I think you'll find that the curvature of the tumblehome is not very difficult to strip. With a jig to hold strips on edge and a small block plane, it's no big deal to bevel the strip as needed (rolling bevel).
    I built the Northwest Passage Solo ( http://www.northwestcanoe.com/canoes.html ) that Mr. Peter Belenky also linked to. It's a very similar design to the canoe you posted and I'm quite happy with it. Cutting a narrow hull like this down to 13' would greatly limit your load carrying capacity and surely diminish your top speed.

    Good Luck
    d

  11. #11
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    Default Re: Denali canoe

    Quote Originally Posted by dscott View Post
    Chobotnice,
    I think you'll find that the curvature of the tumblehome is not very difficult to strip. With a jig to hold strips on edge and a small block plane, it's no big deal to bevel the strip as needed (rolling bevel).
    I built the Northwest Passage Solo ( http://www.northwestcanoe.com/canoes.html ) that Mr. Peter Belenky also linked to. It's a very similar design to the canoe you posted and I'm quite happy with it. Cutting a narrow hull like this down to 13' would greatly limit your load carrying capacity and surely diminish your top speed.

    Good Luck
    d
    Thanks. I know, that 13 will be not so fast than 15, but i Look for smaller lightweight canoe to my canoe family. I also have Old Town - Charels river, not wooden, only royalex, but great canoe for tripping with children. And the shortest of my solo canoes is 11, but it is heavy composite nad for WW. So I look for A small lake canoe which would fit to my canoe family.

  12. #12
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    Default Re: Denali canoe

    Hi Chobotnice ... take a look here and poke around the links a bit http://ashesstillwaterboats.com/the-greenhorn/ ... you'll find the boats pictured can be built to approx 30lbs with careful layup and minimal fixtures. If it's the length of your strips that is limiting you to 13', I think you'll find butt joints easy enough once you've done one or two. The payoff of going to a 15' boat is a much nicer boat to paddle.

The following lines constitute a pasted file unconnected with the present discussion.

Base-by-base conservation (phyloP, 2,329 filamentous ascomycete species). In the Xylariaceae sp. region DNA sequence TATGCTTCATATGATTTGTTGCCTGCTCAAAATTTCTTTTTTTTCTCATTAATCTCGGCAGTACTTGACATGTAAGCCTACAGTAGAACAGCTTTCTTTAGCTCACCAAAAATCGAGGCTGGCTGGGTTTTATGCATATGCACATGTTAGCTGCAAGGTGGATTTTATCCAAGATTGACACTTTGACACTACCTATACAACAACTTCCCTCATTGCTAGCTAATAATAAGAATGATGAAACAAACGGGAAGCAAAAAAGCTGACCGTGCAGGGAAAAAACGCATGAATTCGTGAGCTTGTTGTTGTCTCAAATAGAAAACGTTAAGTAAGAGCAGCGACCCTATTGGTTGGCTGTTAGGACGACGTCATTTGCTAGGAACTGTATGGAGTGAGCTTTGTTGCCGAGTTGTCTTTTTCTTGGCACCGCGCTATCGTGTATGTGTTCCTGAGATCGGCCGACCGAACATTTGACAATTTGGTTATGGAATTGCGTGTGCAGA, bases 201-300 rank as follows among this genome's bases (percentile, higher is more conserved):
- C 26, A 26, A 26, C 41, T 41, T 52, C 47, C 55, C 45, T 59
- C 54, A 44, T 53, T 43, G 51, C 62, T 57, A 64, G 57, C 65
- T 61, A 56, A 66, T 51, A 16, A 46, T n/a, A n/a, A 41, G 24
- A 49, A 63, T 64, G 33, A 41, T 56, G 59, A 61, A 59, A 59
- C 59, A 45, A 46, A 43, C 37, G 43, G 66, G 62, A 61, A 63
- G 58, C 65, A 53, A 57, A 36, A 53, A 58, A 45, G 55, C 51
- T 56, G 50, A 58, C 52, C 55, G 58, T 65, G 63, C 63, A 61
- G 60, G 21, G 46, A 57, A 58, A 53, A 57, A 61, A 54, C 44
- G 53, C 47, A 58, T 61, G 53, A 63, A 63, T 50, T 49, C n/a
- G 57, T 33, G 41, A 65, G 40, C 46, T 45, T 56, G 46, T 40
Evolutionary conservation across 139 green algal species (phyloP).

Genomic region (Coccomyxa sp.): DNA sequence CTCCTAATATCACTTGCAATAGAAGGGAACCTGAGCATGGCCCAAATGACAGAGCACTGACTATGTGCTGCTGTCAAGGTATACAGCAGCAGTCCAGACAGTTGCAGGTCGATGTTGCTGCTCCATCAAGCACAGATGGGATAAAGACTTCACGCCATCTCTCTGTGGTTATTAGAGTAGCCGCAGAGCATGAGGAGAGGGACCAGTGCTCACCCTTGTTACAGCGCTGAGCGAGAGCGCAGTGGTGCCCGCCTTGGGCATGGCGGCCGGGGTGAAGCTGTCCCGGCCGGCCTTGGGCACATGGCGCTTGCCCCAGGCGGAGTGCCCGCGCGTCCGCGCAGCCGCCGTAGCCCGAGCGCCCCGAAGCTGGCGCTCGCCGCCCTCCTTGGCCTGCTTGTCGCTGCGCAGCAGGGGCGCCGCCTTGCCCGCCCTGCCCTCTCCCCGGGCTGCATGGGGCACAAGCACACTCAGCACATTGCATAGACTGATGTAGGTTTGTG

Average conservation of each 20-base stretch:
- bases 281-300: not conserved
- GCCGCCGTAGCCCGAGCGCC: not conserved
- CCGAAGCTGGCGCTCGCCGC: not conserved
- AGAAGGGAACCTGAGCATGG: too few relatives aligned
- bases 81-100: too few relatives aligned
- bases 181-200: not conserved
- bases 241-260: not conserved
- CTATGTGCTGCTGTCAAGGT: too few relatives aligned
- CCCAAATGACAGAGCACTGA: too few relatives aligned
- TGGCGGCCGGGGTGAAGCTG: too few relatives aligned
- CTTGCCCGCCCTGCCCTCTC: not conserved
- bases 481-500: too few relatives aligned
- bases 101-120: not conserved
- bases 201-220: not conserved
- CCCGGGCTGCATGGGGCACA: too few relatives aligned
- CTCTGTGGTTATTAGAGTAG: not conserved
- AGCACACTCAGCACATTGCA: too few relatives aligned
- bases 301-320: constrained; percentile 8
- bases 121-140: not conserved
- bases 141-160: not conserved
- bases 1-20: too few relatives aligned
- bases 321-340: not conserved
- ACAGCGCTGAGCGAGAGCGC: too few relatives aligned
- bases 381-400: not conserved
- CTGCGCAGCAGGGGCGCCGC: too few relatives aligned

Trevor Paetkau
    http://ashesstillwaterboats.com
    Stratford, ON

  13. #13
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    Default Re: Denali canoe

    My Northwest Passage Solo came in at a very manageable 35 pounds. Whichever route you take, have fun with your project...


    Sinc,
    d

  14. #14
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    Default Re: Denali canoe

    Quote Originally Posted by dscott View Post
    My Northwest Passage Solo came in at a very manageable 35 pounds. Whichever route you take, have fun with your project...


    Sinc,
    d
    I just recieved plans for this boat. It seems accurate - tumblehome, rocker.... Hurry up to copyshop to print it 1:1...

  15. #15
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    Default Re: Denali canoe

    A progress.... Thanks for all the guidance...










  16. #16
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    Default Re: Denali canoe

    wow ... quick progress ... !
    Trevor Paetkau
    http://ashesstillwaterboats.com
    Stratford, ON

  17. #17
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    Default Re: Denali canoe

    Sweet! Keep the pics comin'
    "The enemies of reason have a certain blind look."
    Doctor Jacquin to Lieutenant D'Hubert, in Ridley Scott's first major film _The Duellists_.

  18. #18
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    Default Re: Denali canoe

    Do you have any pictures of your wooden car?

  19. #19
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    Default Re: Denali canoe

    Quote Originally Posted by lupussonic View Post
    Do you have any pictures of your wooden car?
    Here you have any pictures of that cars (I made two the same cars, but with a time delay...). It was Dodge RAM2500, approx 2002 year, scaled 2:3. It was for a Honk-kong company producing RC monstertruck models.













  20. #20
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    Default Re: Denali canoe

    That's impressive! Thanks!
    This boat building stuff is just childs play really. I wouldn't get too involved if I were you.

  21. #21
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    Default Re: Denali canoe


  22. #22
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    Default Re: Denali canoe














  23. #23
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    Default Re: Denali canoe

    Nice work, and very quickly done. How does it paddle?
    -Dave

  24. #24
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    Default Re: Denali canoe

    Yesterday I finished my first big trip. 109km downstrem by the Sazava river, then from the junction 53km upstream by the Vltava (Moldau) river, particullary sailing... It does paddle well, fast, but hard to turn of course...